FDA recently published a draft guidance document titled “Principles for Codevelopment of an In Vitro Companion Diagnostic Device with a Therapeutic Product.”  A companion diagnostic is an in vitro diagnostic device that provides “information that is essential for the safe and effective use of a corresponding therapeutic product.”  The new draft guidance is intended by FDA as a “practical guide” to assist sponsors of therapeutic products and IVD companion diagnostics in the codevelopment process.

Companion diagnostics are a critical element of the advancement of precision medicine, a focus of FDA under the President Obama’s Precision Medicine Initiative, launched earlier this year.  There is increasing interest in identifying biomarkers that may be targets for therapeutic product development, prognostic indicators, or predictors of patient response to a particular therapy.  An estimated quarter of new drugs approved over the last two years were approved with a corresponding IVD companion diagnostic.  But codevelopment of IVD companion diagnostics and therapeutic products is often complicated by the fact that the products may be developed on different schedules, are subject to different regulatory requirements, and have different points of interaction with the appropriate review centers at FDA.  The draft guidance is intended to help sponsors and FDA reviewers navigate these challenges.

In the draft guidance, FDA reiterates its policy stated in the 2014 guidance document that IVD companion diagnostic devices should receive marketing authorization contemporaneously with the approval of the corresponding therapeutic product.  Ideally, the need for an IVD companion diagnostic would be identified early in the development of the therapeutic product “so that an analytically validated test can be prospectively incorporated into the design of the therapeutic product trials.”  The agency notes that while simultaneous development of the IVD companion diagnostic and the therapeutic product from beginning to end is not required, “the availability of an IVD with ‘market-ready’ analytical performance characteristics . . . is highly recommended at the time of initiation of clinical trials intended to support approval of the therapeutic product.”  FDA also states: “Using an analytically validated test is important to protect clinical trial subjects, to be able to interpret trial results when a prototype test is used, and to help to define acceptable performance characteristics for the development of the candidate IVD companion diagnostic.”

In addition to general principles—most of which had been previously articulated by FDA in prior guidance documents—the new draft guidance provides significantly more information about the technical and scientific aspects of the development process.  Among other topics, the guidance addresses:

  • the need for an investigational device exemption (IDE) for clinical trials involving the IVD companion diagnostic to enroll, assign, or manage subjects;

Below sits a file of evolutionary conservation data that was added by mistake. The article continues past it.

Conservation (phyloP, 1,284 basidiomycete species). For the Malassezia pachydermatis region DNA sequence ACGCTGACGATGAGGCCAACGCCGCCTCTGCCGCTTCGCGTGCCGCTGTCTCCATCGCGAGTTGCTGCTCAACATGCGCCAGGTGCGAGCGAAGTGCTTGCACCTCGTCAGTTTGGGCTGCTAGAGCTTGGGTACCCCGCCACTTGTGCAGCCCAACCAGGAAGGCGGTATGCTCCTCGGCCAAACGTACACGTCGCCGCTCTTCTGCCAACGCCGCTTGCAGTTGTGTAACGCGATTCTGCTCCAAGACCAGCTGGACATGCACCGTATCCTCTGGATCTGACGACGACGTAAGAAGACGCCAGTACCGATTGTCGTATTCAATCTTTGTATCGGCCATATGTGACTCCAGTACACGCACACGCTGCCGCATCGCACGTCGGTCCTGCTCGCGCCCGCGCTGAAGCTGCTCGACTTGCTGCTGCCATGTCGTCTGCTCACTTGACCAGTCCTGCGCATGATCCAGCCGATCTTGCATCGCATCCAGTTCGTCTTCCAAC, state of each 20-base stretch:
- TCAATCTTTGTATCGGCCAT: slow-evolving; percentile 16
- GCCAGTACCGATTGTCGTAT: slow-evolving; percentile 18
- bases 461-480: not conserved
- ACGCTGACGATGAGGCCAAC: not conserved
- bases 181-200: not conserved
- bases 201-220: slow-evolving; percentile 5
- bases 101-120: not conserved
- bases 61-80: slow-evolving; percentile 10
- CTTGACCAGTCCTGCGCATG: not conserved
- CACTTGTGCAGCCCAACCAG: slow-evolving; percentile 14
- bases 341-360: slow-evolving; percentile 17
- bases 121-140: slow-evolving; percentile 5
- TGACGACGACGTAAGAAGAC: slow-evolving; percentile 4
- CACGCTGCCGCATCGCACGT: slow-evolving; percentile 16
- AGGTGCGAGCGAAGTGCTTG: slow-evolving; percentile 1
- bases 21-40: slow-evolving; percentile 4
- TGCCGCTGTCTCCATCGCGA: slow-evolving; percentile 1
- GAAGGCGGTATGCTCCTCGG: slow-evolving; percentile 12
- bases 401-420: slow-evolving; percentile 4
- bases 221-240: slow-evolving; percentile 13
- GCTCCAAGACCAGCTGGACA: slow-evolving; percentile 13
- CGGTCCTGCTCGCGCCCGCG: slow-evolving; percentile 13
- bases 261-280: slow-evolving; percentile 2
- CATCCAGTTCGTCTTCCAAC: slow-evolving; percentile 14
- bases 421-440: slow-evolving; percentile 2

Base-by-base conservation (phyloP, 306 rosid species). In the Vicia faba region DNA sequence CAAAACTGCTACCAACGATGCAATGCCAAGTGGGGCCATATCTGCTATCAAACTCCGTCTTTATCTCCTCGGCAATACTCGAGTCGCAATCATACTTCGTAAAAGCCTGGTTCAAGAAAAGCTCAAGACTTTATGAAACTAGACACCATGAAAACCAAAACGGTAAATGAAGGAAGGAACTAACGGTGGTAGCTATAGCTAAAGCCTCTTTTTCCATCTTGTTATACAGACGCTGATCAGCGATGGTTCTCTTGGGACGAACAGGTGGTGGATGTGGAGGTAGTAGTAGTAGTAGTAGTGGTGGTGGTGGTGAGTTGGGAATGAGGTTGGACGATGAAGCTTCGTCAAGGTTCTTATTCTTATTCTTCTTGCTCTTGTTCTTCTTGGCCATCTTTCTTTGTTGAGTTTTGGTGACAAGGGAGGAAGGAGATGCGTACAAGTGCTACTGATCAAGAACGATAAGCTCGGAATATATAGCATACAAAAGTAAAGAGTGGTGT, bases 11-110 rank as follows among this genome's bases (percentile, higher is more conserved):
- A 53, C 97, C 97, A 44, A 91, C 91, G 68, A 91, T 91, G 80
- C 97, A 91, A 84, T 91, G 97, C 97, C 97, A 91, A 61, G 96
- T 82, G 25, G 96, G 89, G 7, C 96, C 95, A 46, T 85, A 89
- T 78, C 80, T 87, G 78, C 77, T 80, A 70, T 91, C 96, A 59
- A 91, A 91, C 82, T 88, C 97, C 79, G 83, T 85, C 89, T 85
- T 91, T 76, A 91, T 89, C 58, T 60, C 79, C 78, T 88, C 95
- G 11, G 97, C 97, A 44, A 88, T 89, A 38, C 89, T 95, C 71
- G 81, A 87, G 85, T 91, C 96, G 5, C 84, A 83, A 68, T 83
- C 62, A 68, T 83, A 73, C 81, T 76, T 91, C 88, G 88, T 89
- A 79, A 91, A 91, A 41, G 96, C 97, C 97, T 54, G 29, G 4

• the use of IVD prototype tests solely for the purpose of testing the therapeutic product early in development, often referred to as a clinical trial assay (CTA);
  • the use of research use only (RUO) components as part of a CTA;
  • considerations for planning and executing a therapeutic product clinical trial that also includes the investigation of an IVD companion diagnostic;
  • use of a prospective-retrospective study approach, which includes a pre-specified plan to prospectively collect specimens and retrospectively analyze outcomes in subgroups based on the IVD result;
  • the use of training and validation sample sets;
  • modifications to the IVD companion diagnostic during the development process and the need for and design of bridging studies;
  • evidence to support predictive claims, patient selection claims, and monitoring claims for companion diagnostics in labeling for the therapeutic product and companion diagnostic;
  • considerations for the submission and review process for the therapeutic product and companion diagnostic to facilitate contemporaneous marketing authorizations;
  • use of a master file for the therapeutic product to provide data in support of the IVD companion diagnostic marketing application; and
  • shipment to labs for setup and verification of an IVD companion diagnostic prior to obtaining a marketing authorization.

While the draft guidance is focused on IVD companion diagnostics, FDA stated that many of the principles discussed in the draft guidance “may also be relevant to the codevelopment of therapeutic products with IVDs that do not meet the definition of an IVD companion diagnostic but that are nonetheless beneficial for therapeutic product development or clinical decision making.”  As we previously discussed, last year FDA indicated that it was considering recognizing a category of “complementary diagnostics,” which are tests that provide additional information about how a drug might be used but are not “essential” for the safe and effective use of the drug.  FDA has approved several complementary diagnostic tests for use with therapeutic products.

FDA is hosting a webinar to answer questions about the draft guidance document on August 18.  Stakeholders may submit comments electronically by October 13.